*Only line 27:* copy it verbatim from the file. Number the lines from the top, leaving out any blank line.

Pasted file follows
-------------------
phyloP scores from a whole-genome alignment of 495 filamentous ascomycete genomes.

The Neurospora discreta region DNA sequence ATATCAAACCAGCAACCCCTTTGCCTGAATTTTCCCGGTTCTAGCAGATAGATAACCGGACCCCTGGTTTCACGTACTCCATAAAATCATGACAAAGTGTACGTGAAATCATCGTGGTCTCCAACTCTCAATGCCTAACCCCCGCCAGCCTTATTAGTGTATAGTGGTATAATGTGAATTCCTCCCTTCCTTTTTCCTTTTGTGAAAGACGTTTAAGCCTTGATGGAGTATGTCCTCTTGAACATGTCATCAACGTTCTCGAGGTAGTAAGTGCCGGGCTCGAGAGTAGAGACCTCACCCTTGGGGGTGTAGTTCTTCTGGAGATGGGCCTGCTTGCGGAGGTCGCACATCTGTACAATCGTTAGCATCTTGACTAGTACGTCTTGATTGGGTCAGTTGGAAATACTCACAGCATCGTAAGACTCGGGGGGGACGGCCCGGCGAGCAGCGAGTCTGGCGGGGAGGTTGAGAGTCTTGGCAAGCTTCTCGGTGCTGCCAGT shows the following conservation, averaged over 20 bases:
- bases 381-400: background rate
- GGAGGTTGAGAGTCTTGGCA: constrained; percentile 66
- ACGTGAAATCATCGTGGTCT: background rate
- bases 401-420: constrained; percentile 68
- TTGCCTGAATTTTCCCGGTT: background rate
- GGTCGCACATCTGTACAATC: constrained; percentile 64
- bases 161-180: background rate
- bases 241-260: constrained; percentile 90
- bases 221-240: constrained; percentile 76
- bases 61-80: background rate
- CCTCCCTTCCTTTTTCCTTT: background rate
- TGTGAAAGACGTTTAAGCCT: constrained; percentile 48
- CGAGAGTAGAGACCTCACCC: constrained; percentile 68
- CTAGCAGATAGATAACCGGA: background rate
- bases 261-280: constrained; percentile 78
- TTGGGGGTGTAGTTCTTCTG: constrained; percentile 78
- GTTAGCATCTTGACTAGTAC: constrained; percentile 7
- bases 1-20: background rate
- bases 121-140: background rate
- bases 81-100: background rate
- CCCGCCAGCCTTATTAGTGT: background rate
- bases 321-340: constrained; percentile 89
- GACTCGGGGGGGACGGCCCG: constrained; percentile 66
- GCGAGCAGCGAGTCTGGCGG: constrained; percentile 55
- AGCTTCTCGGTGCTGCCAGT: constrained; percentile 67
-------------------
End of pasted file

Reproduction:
- AGCTTCTCGGTGCTGCCAGT: constrained; percentile 67